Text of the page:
At the same time Sabin was trying to develop a vaccine based on a weakened polio virus, Jonas Salk succeeded with a safer approach: using a killed or inactivated virus. This type of vaccine can still teach a persons immune system how to fight off the live virus but is less likely to cause serious side effects. Two Chinese companies, Sinopharm and Sinovac, have used this approach to develop vaccines for COVID-19 that are now in limited use in China, the UAE and Indonesia.

Another traditional approach is to inject a subunit of the virus, such as one of the proteins that are on the viruss coat. The immune system will then remember these, allowing the body to mount a quick and robust response when it encounters the actual virus. The vaccine against the hepatitis B virus, for example, works this way. Using only a fragment of the virus means that they are safer to inject into a patient and easier to produce, but they are often not as good at producing long-term immunity. The Maryland-based biotech Novavax is in late-stage clinical trials for a COVID-19 vaccine using this approach, and it is the basis for one of the two vaccines already being rolled out in Russia.

The plague year of 2020 will be remembered as the time when these traditional vaccines were supplanted by something fundamentally new: genetic vaccines, which deliver a gene or piece of genetic code into human cells. The genetic instructions then cause the cells to produce, on their own, safe components of the target virus in order to stimulate the patients immune system.

For SARS-CoV-2the virus that causes COVID-19the target component is its spike protein, which studs the outer envelope of the virus and enables it to infiltrate human cells. One method for doing this is by inserting the desired gene, using a technique known as recombinant DNA, into a harmless virus that can deliver the gene into human cells. To make a COVID vaccine, a gene that contains instructions for building part of a coronavirus spike protein is edited into the DNA of a weakened virus like an adenovirus, which can cause the common cold. The idea is that the re-engineered adenovirus will worm its way into human cells, where the new gene will cause the cells to make lots of these spike proteins. As a result, the persons immune system will be primed to respond rapidly if the real coronavirus strikes.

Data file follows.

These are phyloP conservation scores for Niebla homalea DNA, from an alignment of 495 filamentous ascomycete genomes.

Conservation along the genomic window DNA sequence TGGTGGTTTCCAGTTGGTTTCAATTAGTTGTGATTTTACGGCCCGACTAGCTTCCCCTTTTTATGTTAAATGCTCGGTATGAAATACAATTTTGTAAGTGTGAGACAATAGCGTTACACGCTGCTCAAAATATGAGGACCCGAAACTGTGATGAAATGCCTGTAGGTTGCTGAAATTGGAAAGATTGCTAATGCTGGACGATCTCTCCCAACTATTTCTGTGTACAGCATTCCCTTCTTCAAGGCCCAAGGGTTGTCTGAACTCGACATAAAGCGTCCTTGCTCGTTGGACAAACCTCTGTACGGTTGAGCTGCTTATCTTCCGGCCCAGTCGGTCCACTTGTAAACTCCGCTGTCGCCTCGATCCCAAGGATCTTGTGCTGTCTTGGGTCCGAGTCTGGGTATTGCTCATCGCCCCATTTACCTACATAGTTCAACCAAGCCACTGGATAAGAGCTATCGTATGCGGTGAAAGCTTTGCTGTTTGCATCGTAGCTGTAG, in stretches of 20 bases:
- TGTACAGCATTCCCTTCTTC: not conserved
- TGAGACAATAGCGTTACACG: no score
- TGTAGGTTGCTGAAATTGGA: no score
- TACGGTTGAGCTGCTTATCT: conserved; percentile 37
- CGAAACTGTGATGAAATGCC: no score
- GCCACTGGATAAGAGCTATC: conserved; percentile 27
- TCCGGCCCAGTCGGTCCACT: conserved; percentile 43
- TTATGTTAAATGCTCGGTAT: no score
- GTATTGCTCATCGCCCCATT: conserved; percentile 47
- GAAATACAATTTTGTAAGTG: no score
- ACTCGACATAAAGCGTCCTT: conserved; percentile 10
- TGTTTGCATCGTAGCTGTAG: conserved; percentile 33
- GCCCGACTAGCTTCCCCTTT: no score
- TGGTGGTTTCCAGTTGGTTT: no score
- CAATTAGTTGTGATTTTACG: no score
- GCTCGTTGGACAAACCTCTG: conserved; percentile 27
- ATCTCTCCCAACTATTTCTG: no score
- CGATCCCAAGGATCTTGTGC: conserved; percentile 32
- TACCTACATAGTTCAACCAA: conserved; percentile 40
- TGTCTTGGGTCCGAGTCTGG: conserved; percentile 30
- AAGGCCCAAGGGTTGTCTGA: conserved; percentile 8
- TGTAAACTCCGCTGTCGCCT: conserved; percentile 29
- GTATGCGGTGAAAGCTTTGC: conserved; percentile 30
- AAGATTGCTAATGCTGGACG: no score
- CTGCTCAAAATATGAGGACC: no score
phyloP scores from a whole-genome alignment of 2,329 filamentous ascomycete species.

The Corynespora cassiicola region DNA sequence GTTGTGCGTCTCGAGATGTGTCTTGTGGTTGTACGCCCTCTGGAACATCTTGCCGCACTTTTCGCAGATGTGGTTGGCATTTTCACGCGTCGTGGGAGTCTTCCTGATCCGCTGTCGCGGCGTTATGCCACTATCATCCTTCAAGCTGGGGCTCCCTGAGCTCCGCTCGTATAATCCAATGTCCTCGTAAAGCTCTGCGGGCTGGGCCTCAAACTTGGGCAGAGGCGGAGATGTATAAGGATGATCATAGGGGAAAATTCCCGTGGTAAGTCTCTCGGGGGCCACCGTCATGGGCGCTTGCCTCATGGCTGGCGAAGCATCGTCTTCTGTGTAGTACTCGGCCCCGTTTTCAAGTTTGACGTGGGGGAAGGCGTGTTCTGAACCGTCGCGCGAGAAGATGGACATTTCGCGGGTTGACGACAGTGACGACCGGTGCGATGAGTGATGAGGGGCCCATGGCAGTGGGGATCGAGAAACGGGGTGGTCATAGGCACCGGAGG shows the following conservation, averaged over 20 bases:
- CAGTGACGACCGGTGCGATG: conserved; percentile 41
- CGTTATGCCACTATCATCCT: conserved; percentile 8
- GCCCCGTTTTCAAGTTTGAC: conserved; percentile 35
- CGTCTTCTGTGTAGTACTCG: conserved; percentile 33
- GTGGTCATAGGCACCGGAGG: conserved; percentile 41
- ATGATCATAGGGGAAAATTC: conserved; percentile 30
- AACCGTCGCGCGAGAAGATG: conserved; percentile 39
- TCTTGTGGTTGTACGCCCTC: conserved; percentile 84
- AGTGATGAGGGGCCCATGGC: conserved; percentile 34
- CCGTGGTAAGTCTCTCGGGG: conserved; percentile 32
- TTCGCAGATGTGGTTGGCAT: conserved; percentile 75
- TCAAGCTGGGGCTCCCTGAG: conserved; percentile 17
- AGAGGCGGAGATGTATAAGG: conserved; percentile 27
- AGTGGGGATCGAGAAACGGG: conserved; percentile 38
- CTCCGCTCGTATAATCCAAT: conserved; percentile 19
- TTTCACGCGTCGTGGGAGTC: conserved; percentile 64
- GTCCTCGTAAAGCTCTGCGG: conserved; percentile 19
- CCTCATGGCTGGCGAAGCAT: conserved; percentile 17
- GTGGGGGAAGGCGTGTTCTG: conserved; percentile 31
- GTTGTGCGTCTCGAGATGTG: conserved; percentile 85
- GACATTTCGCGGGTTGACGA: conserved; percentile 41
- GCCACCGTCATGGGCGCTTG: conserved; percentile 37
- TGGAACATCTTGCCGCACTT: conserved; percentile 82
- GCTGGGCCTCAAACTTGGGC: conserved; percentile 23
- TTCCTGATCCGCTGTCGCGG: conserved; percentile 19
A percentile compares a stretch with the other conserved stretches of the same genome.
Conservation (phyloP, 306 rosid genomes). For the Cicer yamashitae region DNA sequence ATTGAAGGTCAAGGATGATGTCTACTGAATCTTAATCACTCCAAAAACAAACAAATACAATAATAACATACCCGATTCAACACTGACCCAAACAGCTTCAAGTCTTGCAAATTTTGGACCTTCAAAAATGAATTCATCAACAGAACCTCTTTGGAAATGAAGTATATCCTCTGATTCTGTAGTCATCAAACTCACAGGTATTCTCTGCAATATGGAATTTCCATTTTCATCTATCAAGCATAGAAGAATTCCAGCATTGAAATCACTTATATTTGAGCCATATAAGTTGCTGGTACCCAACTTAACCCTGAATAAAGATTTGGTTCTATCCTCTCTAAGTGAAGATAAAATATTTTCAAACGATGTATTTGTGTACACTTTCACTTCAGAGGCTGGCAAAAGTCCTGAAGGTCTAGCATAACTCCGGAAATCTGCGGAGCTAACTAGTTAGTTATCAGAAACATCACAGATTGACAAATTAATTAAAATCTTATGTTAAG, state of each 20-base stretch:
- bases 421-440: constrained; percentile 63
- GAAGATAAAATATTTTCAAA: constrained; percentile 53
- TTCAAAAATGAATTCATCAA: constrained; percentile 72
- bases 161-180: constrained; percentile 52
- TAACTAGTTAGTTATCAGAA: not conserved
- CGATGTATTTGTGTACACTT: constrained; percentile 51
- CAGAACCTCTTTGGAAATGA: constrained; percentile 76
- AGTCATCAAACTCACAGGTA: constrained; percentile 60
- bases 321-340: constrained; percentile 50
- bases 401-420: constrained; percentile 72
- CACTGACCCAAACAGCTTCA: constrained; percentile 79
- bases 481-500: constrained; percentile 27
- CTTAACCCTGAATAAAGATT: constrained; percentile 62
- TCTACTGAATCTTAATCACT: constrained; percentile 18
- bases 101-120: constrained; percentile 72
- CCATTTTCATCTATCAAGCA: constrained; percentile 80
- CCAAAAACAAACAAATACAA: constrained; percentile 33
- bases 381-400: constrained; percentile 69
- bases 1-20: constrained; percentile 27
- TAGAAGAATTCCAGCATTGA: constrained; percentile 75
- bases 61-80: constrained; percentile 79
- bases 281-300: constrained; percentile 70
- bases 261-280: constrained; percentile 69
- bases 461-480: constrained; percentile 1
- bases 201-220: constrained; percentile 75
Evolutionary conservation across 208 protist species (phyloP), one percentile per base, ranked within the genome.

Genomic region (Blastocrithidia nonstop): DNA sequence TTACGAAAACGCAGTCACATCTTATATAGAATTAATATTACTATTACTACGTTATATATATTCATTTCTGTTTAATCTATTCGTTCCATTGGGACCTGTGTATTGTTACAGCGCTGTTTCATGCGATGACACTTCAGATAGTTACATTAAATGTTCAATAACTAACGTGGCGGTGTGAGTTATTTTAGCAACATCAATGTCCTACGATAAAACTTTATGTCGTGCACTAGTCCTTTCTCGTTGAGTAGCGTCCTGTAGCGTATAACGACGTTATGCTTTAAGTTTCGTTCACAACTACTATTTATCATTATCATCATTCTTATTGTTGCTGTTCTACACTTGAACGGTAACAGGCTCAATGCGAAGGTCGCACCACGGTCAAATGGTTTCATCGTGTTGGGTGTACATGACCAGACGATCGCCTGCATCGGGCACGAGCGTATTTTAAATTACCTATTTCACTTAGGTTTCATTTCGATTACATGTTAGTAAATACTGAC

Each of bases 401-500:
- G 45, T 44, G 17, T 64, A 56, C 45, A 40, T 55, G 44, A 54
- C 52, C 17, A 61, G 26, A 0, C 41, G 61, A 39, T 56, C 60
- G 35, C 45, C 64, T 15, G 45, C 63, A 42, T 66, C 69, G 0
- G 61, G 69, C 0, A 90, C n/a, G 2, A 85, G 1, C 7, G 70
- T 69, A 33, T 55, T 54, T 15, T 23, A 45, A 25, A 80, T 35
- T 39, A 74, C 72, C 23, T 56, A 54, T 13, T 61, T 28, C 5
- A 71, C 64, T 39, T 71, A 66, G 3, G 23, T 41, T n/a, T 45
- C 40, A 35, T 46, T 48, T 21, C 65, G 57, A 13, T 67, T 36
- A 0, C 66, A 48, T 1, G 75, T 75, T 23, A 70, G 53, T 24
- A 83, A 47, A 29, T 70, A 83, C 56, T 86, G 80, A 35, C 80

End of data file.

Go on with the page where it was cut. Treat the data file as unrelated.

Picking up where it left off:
This approach led to one of the earliest COVID vaccine candidates, developed at the aptly named Jenner Institute of the University of Oxford. Scientists there engineered the spike-protein gene into an adenovirus that causes the common cold in chimpanzees, but is relatively harmless in humans.

The lead researcher at Oxford is Sarah Gilbert. She worked on developing a vaccine for Middle East respiratory syndrome (MERS) using the same chimp adenovirus. That epidemic waned before her vaccine could be deployed, but it gave her a head start when COVID-19 struck. She already knew that the chimp adenovirus had successfully delivered into humans the gene for the spike protein of MERS. As soon as the Chinese published the genetic sequence of the new coronavirus in January 2020, she began engineering its spike-protein gene into the chimp virus, waking each day at 4 a.m.

Her 21-year-old triplets, all of whom were studying biochemistry, volunteered to be early testers, getting the vaccine and seeing if they developed the desired antibodies. (They did.) Trials in monkeys conducted at a Montana primate center in March also produced promising results.

Bill Gates, whose foundation provided much of the funding, pushed Oxford to team up with a major company that could test, manufacture and distribute the vaccine. So Oxford forged a partnership with AstraZeneca, the British-Swedish pharmaceutical company. Unfortunately, the clinical trials turned out to be sloppy, with the wrong doses given to some participants, which led to delays. Britain authorized it for emergency use at the end of December, and the U.S. is likely to do so in the next two months.

Johnson & Johnson is testing a similar vaccine that uses a human adenovirus, rather than a chimpanzee one, as the delivery mechanism to carry a gene that codes for making part of the spike protein. Its a method that has shown promise in the past, but it could have the disadvantage that humans who have already been exposed to that adenovirus may have some immunity to it. Results from its clinical trial are expected later this month.

In addition, two other vaccines based on genetically engineered adenoviruses are now in limited distribution: one made by CanSino Biologics and being used on the military in China and another named Sputnik V from the Russian ministry of health.

There is another way to get genetic material into a human cell and cause it to produce the components of a dangerous virus, such as the spike proteins, that can stimulate the immune system. Instead of engineering the gene for the component into an adenovirus, you can simply inject the genetic code for the component into humans as DNA or RNA.

Lets start with DNA vaccines. Researchers at Inovio Pharmaceuticals and a handful of other companies in 2020 created a little circle of DNA that coded for parts of the coronavirus spike protein. The idea was that if it could get inside the nucleus of a cell, the DNA could very efficiently churn out instructions for the production of the spike-protein parts, which serve to train the immune system to react to the real thing.